I came from an event last night honoring retailers who went above and beyond to support our veterans. I know, random. My star of a father co-owns and edits a retailer magazine that is jumping up the charts in the business. Everyone knows him; we could hardly get across the room without 5 people stopping him, saying to me, “Your father is a great man. He has done so much for this industry, this business, [my product], etc.” To be fair, I thought the event/award was going to be about some stores giving away free food and picking up the tab on some grocery bills, but it was so much more than that. It was sponsoring trips for WWII vets to visit the WWII Memorial in DC. It was baking thousands of cookies for troops overseas. It was the man who started an organization that gives $30,000 in education scholarships to every child of a Marine killed in the line of duty. Millions of dollars in donations to the Wounded Warrior Project, Operation Care – Afghanistan, sending soccer balls to kids in Afghanistan and Iraq, to kids who “didn’t start anything. They just want to be kids.”

It was an incredible night, far more than I thought it would be. I sat with a US Marine Corps Colonel who looked like James Bond (and who, care of my dad, introduced himself to me as “Bond. James Bond.”) who has been serving for over 25 years. I sat with a just-retired Lance Corporal who lost three limbs because of an IED (who happened to remind me of Prince Harry), and is making the most of it, working with prosthetic legs, determined to work with wildlife or land so he can still be outdoors.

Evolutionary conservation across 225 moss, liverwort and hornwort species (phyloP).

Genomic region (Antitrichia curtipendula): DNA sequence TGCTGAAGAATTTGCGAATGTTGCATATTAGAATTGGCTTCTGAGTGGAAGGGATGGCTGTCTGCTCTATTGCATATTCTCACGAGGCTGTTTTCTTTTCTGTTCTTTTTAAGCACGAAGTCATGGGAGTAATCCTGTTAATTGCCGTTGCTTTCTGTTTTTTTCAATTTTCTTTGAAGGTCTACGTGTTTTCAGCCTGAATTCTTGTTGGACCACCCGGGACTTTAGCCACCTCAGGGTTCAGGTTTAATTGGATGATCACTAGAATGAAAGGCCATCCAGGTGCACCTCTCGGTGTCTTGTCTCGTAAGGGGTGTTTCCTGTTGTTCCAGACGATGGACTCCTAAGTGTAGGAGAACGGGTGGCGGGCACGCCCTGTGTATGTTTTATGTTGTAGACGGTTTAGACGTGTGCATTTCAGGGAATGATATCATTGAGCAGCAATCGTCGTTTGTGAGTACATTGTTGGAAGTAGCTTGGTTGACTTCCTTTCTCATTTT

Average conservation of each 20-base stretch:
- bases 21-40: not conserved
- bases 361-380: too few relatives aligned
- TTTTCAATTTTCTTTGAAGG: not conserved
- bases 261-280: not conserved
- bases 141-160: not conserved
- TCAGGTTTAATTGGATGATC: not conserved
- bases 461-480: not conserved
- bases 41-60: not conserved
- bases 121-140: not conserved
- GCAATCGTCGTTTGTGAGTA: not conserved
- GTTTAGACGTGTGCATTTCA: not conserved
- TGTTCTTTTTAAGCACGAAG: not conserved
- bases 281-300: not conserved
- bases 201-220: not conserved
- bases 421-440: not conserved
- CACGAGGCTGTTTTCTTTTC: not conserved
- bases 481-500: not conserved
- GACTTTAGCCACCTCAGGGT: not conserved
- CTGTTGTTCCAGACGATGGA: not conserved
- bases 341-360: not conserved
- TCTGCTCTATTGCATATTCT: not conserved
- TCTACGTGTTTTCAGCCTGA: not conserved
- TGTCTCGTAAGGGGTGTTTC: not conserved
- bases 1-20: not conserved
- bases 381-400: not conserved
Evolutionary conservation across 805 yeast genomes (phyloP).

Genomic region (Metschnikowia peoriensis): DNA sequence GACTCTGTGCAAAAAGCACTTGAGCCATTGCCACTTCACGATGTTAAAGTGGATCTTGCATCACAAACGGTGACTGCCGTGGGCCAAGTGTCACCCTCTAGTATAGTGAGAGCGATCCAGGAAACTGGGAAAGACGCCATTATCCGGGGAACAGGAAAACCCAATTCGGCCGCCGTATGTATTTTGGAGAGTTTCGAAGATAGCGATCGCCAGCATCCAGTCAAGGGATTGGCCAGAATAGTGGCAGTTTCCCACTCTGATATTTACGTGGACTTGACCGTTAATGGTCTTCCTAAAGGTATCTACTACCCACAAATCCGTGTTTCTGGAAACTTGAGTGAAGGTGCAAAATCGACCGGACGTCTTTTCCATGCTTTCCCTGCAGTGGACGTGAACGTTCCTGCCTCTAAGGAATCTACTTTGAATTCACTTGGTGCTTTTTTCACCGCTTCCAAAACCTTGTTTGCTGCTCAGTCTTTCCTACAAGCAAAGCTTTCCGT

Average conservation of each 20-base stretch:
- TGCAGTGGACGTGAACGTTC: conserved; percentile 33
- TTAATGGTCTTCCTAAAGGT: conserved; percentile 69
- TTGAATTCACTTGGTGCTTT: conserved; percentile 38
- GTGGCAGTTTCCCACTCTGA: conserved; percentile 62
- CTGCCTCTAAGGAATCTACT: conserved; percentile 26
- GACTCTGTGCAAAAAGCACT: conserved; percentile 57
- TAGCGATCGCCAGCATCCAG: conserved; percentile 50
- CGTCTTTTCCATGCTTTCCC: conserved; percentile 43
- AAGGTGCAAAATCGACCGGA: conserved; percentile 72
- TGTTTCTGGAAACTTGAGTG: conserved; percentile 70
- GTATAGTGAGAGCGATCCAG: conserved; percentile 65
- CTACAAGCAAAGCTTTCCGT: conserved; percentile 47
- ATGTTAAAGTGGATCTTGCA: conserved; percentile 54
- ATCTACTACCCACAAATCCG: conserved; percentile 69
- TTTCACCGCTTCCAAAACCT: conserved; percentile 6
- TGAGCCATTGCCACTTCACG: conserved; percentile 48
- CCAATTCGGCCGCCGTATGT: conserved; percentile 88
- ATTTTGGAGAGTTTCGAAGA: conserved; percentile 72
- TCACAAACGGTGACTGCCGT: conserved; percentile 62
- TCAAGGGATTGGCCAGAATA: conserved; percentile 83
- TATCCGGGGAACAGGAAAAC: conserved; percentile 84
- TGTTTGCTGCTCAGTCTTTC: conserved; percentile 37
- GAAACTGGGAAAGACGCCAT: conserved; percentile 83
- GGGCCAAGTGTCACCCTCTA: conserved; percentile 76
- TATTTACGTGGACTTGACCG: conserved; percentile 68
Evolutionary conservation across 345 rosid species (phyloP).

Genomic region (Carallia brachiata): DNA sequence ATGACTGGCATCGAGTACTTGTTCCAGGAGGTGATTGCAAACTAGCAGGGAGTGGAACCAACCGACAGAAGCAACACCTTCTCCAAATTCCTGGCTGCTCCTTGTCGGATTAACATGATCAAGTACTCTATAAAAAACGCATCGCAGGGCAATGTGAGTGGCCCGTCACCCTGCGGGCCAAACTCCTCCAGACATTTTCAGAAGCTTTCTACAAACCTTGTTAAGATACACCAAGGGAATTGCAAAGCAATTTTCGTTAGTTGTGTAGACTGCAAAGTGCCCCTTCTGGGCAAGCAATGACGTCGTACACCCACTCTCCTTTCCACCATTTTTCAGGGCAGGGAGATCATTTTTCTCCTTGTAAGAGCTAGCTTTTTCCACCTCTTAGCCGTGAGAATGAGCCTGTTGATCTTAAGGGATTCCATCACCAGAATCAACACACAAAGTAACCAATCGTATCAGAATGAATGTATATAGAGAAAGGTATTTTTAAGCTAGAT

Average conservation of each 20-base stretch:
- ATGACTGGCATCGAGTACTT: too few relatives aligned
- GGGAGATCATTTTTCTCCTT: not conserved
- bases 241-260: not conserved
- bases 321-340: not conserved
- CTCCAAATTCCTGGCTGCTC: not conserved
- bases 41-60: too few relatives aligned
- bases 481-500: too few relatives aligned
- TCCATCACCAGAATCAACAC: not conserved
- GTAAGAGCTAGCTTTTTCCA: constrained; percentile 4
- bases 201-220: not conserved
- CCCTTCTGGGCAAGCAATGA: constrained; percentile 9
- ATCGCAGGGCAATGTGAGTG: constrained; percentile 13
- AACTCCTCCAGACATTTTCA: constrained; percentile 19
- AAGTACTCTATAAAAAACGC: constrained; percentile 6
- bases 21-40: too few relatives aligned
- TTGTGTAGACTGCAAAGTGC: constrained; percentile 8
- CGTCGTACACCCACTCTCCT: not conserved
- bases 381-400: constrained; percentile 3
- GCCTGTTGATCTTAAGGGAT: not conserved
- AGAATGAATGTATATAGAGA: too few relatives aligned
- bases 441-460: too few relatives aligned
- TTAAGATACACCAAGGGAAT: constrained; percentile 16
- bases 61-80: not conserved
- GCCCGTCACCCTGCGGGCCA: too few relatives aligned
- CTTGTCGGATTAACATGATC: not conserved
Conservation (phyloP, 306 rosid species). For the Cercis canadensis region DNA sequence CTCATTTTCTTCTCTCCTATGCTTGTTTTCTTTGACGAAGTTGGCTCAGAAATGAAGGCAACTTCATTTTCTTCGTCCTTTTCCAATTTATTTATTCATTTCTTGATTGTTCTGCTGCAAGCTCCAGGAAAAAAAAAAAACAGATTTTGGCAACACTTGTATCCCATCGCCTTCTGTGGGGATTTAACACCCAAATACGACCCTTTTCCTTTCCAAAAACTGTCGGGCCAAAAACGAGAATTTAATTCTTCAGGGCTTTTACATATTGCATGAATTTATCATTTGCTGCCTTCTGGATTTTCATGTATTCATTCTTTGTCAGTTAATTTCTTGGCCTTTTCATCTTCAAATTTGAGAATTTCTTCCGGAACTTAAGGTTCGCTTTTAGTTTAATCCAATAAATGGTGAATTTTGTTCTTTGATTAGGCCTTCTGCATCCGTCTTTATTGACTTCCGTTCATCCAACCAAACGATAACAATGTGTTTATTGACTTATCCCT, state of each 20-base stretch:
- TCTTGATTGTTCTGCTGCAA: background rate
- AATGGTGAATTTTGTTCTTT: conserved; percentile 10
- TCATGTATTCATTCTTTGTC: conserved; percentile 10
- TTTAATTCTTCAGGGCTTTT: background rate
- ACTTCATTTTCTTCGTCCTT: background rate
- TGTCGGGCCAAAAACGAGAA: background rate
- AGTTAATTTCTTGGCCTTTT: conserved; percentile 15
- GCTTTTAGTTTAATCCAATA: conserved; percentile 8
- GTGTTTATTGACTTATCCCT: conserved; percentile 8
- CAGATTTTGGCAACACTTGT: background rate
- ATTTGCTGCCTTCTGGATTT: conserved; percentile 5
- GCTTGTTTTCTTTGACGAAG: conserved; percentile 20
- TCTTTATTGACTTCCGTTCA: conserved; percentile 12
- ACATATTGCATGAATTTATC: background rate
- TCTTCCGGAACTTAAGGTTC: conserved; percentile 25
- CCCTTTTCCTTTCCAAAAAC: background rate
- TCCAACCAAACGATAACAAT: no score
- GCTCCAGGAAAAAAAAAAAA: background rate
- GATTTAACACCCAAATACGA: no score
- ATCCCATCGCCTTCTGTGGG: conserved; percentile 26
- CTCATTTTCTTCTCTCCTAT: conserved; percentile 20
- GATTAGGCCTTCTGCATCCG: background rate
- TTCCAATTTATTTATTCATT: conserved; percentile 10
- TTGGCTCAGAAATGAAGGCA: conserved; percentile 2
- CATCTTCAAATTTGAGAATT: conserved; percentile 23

I got back to my apartment, where I found out that one of the men I met and frequently spoke to during my internship with the National Park Service had died. He didn’t always get a great rep from the press but he was always laughing and joking with me, and frequently had me into his office to talk or give advice, or bought me and the other few interns lunch in the cafeteria. He was a great man. And he committed suicide. I won’t go into the particulars of why – and we’ll never know, truly – but does it matter?

We take life for granted. The incredible servicemen I met last night, the men and women I never will, Bill, they have all struggled. Some got lucky, many will not. Life is too short. Tonight gave me the highs and lows of the harsh reality. Make the most of it. Go get your dreams. I know I am going to try.

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